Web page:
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Dinosaurs may not have died the way we thought


The ice age? Super volcanoes? A cluster of giant asteroids? Fred Flintstone working them to the bone for a series of suspiciously 20th century looking contraptions?

While there’s no end to the theories of what wiped the dinosaurs out - including the most commonly held culprit, Mexico’s 66-million-year-old Chicxulub impact crater, suspected bolide impact site - a maverick new premise has emerged with potential evidence to boot.

Published in the journal Gondwana Research, a team led by the Japan Spaceguard Association claim Earth may have passed through a dense interstellar cloud just before the creatures went extinct, causing a Nebula Winter which in turn brought about a large amount of global cooling, eventually destroying most of life on the planet.

Earth, you see, is covered by an iridium, a substance thought to be extra-terrestrial in origin, 12-inches thick and the work of asteroid impacts. Well this team, led by Tokuhiro Nimura, found a substantially thicker deposit of iridium in the Pacific Ocean – 16ft thick in fact - which they say can’t be explained by an asteroid.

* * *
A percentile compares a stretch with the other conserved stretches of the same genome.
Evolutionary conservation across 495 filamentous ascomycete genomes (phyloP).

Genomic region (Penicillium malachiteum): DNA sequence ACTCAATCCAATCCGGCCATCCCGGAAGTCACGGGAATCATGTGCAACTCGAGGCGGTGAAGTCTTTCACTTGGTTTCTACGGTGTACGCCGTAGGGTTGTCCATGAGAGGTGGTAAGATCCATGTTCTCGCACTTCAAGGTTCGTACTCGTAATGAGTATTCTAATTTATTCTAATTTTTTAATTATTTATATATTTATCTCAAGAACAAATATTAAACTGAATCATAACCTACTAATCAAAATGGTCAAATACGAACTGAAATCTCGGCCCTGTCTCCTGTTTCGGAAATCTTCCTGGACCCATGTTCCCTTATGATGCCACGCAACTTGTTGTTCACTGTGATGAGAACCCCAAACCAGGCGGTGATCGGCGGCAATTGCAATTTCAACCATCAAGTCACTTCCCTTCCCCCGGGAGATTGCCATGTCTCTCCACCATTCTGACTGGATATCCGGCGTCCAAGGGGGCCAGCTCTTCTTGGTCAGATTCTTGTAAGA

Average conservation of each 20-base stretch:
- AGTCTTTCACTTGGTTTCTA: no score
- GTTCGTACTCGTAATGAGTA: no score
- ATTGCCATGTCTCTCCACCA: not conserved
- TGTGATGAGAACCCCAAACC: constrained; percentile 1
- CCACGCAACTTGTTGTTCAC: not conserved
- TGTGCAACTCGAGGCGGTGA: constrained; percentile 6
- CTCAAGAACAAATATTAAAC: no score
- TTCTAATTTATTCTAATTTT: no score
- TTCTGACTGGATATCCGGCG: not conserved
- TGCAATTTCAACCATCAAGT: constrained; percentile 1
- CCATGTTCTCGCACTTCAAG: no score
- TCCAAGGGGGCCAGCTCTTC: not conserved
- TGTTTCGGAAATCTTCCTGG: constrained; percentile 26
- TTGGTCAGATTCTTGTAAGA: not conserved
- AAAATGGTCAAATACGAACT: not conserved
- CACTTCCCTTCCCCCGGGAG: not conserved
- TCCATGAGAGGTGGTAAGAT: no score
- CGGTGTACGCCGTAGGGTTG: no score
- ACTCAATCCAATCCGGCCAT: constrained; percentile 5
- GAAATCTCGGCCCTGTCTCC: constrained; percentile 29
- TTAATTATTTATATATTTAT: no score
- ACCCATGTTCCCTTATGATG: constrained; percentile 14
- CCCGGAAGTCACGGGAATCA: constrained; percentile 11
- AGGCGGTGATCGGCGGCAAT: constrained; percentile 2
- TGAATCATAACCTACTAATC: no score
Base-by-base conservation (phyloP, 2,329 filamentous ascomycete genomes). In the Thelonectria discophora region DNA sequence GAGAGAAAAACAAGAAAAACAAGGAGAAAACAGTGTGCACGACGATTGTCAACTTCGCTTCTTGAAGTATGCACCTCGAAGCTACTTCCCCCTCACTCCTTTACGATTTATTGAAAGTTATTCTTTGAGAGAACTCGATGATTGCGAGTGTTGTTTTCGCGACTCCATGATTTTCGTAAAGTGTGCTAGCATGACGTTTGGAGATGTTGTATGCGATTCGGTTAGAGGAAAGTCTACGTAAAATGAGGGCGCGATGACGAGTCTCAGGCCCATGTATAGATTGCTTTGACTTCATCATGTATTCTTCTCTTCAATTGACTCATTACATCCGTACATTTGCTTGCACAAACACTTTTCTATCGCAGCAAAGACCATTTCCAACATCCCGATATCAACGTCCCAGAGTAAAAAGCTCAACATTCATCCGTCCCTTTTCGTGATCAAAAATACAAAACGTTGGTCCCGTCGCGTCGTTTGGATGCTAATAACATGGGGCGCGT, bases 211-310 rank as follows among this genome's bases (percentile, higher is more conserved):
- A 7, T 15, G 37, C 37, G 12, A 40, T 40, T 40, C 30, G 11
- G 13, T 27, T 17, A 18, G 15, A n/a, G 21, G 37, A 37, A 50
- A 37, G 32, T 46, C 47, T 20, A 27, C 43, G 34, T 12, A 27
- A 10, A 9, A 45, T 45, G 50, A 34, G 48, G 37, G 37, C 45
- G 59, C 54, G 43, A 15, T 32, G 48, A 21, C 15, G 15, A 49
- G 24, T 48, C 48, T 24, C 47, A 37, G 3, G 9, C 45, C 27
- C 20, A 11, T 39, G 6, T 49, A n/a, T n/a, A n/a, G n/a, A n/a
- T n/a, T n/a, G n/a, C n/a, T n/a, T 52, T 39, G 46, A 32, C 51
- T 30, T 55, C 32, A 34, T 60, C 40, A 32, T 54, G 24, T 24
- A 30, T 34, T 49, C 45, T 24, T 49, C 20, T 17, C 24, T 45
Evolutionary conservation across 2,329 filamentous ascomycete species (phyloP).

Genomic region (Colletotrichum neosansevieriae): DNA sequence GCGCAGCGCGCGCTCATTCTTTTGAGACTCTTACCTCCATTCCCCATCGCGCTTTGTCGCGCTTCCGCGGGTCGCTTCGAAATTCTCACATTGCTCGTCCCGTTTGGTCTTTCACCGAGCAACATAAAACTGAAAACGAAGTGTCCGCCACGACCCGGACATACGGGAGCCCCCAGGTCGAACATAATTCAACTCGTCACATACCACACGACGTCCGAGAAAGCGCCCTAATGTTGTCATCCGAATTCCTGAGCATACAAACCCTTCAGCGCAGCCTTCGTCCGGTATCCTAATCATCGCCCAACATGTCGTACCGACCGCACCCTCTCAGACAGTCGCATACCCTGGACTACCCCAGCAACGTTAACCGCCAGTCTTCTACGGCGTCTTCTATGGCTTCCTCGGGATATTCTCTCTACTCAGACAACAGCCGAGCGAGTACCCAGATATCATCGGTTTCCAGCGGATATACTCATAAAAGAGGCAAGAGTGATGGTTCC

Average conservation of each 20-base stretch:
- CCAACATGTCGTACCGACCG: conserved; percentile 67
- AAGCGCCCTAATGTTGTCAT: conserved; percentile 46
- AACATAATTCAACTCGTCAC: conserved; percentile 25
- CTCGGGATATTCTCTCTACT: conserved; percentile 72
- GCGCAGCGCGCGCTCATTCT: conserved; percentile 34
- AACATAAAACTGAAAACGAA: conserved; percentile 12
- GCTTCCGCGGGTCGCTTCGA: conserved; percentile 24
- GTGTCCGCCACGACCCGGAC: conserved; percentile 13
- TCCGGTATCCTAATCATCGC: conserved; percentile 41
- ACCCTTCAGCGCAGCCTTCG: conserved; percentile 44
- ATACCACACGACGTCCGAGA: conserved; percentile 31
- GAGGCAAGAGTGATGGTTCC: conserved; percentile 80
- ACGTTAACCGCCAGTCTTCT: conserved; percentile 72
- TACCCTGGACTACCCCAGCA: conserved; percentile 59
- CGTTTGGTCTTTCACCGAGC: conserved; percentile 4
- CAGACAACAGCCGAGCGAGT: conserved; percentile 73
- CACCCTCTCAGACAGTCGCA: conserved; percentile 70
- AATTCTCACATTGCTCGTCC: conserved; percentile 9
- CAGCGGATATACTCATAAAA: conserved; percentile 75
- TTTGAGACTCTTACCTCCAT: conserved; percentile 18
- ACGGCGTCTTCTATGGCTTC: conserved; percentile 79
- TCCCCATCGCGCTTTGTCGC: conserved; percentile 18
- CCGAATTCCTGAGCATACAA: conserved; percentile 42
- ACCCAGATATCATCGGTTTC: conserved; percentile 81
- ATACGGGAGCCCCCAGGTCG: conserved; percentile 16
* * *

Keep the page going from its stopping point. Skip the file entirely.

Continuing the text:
As an alternative, the team wrote that a molecular cloud 330 light-years across, and more than a thousand times denser than the surrounding space, is the reason why these majestic creatures met their sticky end.

Not that the creatures' end came straight away, as it would have done following any major asteroid apocalypse. The report adds that it might have taken a million years for earth to pass through the cloud, darkening the sky bit by bit and ultimately suffocating all life, with earth picking up this iridium passing through the cloud.

“The dark cloud would have caused global climate cooling in the last 8 million years of the Cretaceous period,” the report read. “The resulting growth of the continental ice sheet also resulted in a regression of the sea level. The global cooling, which appears to be associated with a decrease in the diversity of fossils, eventually led to the mass extinction."

Whatever the answer, the fact prehistoric discoveries could be further strengthened by finding other radioactive elements that may have originated from space such as plutonium on the sea floor could be a game-changer going ahead.

Just as long as it doesn’t affect the sequel to Jurassic World, we’re happy.



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